23.2 miles – clear sunshine all day, becoming baking hot later
I left at 6:15. It was one of those mornings to rejoice in: crisp, clean air, my breath still visible in billows, the sun pouring forth its honeyed joy and dispersing the last of the sullen clouds from yesterday away to the west.
The tiny lane was gorgeous. Made broad by a great swathe of grass on either side, the cows had adopted the whole territory as their own. Most were amiable and took a live-and-let-live attitude to passers-by, but one took umbrage at something about me. There was no mistaking the look in her eye: “Get out of it!” I think perhaps another six feet closer and she would have charged me. The wall was unjumpable; fortunately there was a gate near at hand, and so through that I sidled slowly, giving the cow what I hoped was a nonchalant look. As soon as I had done so, she and her calf darted away, now looking rather nervous, and I could proceed in peace. But one does wonder whether these animals were quite ready to be let loose on a public right of way.
Hay Dale, Peter Dale and Monk’s Dale form a contiguous valley with steep banks or sheer cliffs. It is still, silent, and exquisite, but very slow going, clambering over boulders… and there were more cattle, heifers and bullocks this time, frisky and inquisitive. They ran towards me at speed, then stopped a few yards away. I believe they meant well, but should one have over-run its intended stop point, it would have been heavy enough to reduce me to dog food.
There was no way out of that valley except to carry on, so I did what I used to do as a child; I made my hand into the shape of a cow’s snout, and held it out in greeting. Eventually, one which was bolder than the others (a young bull) sniffed me then gave my hand a big lick. After that they all decided I was OK and left me alone.
Miller’s Dale Station has been beautifully restored in LMS colours; it has become a cafe for people on the Monsal Trail, and on this warm, bright morning there was considerable activity there. I met a lovely couple of about my age, who were genuinely interested in my story and we swapped experiences for half an hour. then I moved on westward through the Chee Tor Tunnels.
I felt a rush of joy!
This walk has made me realise how deeply embedded railways, and especially closed ones are in my heart. Now it was as if the old line spoke to me: “Look at all these people enjoying my stations and tunnels, my bridges and viaduct, and gazing into the valley at the trees and river far below: I died as a railway but I have been given a new life. I am at peace.”
Perhaps physical reality can be allegorical of an inner truth!
I passed the afternoon on another old railway, the Buxton to Ashbourne line. this one had quite a different feel, a white, dusty track in the shadeless heat.
I had been hoping to get almost to Ashbourne, but my poor, hot feet had had enough. I found a worthy bench with a little bit of bumpy grass behind it on which to pitch my tent. With the searing heat forecast for Monday and Tuesday, I’m beginning to accept that I might have to stay a while in Burton and put back my schedule by a day.
19 July 2022 at 15:22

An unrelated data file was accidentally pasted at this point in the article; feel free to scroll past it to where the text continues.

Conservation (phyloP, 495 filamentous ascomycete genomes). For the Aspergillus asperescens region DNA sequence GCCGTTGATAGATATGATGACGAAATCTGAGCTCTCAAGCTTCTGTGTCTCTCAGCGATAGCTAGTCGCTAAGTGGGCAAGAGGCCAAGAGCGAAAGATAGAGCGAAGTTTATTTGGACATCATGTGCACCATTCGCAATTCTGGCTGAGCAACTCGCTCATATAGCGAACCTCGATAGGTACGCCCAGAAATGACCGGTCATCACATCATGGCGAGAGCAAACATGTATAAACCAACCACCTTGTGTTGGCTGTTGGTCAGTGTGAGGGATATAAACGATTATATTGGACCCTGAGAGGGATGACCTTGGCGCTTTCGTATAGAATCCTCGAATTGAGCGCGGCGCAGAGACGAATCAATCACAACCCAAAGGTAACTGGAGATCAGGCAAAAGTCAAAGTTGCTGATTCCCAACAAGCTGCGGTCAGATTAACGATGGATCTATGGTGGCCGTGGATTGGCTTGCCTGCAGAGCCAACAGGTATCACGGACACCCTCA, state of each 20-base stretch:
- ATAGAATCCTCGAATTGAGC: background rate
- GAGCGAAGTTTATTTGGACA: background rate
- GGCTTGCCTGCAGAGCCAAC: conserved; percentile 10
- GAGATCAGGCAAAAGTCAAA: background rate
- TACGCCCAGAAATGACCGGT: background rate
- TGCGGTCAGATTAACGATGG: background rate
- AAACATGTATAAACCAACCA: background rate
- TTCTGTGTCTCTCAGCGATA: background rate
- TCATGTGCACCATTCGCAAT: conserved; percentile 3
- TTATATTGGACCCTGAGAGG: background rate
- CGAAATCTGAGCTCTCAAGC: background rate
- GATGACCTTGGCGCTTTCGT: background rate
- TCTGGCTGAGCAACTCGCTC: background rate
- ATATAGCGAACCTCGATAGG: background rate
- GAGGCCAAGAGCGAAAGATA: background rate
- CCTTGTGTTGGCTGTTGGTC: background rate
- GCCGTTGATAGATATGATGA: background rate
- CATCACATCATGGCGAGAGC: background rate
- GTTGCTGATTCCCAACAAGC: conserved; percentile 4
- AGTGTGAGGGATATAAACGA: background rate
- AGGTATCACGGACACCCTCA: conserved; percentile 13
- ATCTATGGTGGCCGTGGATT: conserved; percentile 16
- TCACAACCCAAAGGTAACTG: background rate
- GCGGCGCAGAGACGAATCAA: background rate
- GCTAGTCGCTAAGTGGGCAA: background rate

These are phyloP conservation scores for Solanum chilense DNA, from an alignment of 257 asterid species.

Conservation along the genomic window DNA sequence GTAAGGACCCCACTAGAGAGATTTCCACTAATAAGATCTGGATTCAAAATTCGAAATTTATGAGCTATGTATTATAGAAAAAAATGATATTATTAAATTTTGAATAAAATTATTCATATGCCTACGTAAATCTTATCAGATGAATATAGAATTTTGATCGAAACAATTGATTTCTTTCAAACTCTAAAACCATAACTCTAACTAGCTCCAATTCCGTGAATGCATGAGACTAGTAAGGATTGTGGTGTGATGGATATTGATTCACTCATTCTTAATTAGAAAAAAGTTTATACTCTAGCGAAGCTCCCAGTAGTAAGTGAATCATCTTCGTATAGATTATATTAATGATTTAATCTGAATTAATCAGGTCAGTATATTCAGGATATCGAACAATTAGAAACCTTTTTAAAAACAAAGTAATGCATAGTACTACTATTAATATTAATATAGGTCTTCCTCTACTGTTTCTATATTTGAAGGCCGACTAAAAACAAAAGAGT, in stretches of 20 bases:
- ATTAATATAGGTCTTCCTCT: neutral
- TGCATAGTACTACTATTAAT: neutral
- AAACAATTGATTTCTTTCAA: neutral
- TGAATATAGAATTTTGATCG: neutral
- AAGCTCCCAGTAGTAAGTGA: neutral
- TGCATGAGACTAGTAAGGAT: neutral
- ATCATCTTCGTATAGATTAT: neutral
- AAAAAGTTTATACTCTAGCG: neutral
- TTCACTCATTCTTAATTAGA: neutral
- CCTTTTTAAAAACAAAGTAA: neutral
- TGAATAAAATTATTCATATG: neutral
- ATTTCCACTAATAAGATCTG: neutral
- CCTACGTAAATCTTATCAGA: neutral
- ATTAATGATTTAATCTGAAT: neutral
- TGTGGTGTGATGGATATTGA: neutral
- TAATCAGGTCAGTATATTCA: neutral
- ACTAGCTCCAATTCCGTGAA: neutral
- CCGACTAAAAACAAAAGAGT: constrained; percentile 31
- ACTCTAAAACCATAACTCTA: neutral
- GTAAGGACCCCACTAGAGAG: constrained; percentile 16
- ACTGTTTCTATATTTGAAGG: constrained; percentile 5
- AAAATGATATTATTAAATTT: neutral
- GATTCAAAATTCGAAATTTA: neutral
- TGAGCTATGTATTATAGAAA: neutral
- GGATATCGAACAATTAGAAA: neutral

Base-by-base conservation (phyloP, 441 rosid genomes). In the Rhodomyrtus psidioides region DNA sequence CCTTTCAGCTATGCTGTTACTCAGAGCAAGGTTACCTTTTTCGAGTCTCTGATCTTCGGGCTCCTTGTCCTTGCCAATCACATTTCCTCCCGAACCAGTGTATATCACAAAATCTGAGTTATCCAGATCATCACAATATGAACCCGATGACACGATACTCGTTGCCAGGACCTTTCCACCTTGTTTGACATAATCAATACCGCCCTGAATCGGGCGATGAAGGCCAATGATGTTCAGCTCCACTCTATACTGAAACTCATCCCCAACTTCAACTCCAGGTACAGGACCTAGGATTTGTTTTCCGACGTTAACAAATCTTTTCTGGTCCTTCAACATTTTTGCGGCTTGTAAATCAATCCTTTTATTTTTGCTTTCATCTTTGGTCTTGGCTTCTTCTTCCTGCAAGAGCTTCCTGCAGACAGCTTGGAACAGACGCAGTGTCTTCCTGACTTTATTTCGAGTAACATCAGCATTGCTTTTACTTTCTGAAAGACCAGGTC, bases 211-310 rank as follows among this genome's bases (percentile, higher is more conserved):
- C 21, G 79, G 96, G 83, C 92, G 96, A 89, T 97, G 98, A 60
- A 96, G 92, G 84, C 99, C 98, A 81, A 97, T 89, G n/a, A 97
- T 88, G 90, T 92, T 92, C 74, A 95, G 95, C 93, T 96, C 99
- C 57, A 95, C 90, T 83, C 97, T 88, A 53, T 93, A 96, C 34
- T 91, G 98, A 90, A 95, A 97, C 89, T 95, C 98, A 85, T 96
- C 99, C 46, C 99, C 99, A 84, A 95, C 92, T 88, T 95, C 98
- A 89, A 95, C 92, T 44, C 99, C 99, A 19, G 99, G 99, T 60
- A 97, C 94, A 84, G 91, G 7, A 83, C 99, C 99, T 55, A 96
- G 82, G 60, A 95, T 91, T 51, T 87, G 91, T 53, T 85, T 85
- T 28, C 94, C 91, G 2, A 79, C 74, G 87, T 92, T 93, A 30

That tiny lane with swathes of grass either side might be an old drove road again.
20 July 2022 at 05:41
It was actually the extension of the track I was walking along the day before (Day 52), which was almost certainly a drove road, and that could have been the continuation of the last section of the Pennine Way, so I suspect it was a drove road. Unfortunately the drovers didn’t drive all the cattle far enough!
19 July 2022 at 15:25
You might actually have been lucky with that cow and calf: I understand that they can be very aggressive – more so than bulls – when they feel the need to protect their young.
20 July 2022 at 05:46
That’s my opinion too. I’ve encountered three adult bulls face to face, all have been placid. This is the second time I’ve had this issue with a cow. The first time was on Day 43 shortly after leaving Alston. On that occasion I approached the gateway the cow was guarding ridiculously slowly and she let me past. Same hat? No, but same rucksack and trekking poles; I think I must have registered as a new and potentially dangerous species.
20 July 2022 at 18:04
Pete and I encountered a bull in a field of cows in Somerset once. When it saw us, it heaved itself up (from lying down) and started lumbering straight towards us. It was so bloody enormous it couldn’t move very fast – at least at first. (The supertanker effect.) It was a fearsome sight, so we thought it prudent to retreat. We managed to get out just in time. My God, it was bloody furious! By the time we stopped we were about 30 feet the other side of a track fringed with two hefty, stone-filled hedgerows (the ones you get in the west country) but we could feel the ground shuddering from its stamping. Its snorting and billowing were truly awesome – even more so than the sounds that I’ve all too often witnessed emanating from Pete’s trousers!
19 July 2022 at 15:26
… maybe it took offence at your beard?
19 July 2022 at 15:28
… were you wearing that hat you were sporting on day 47?
19 July 2022 at 19:39
This reminds me of a holiday we did to the Peak District some 20yrs ago. I wonder if we walked some of the same paths?
20 July 2022 at 05:30
I remember you telling me about it. I think you had to run for your life, didn’t you?
19 July 2022 at 19:58
Heifers and bullocks are probably just curious – cows with calves can be dangerous!
20 July 2022 at 05:29
That’s what I thought too. Without ever having studied cattle, the look in the mother cow’s eye was unambiguous. My concern with the heifers and bullocks was that they could be clumsily over enthusiastic.
20 July 2022 at 18:06
They’d make good TOSS members then.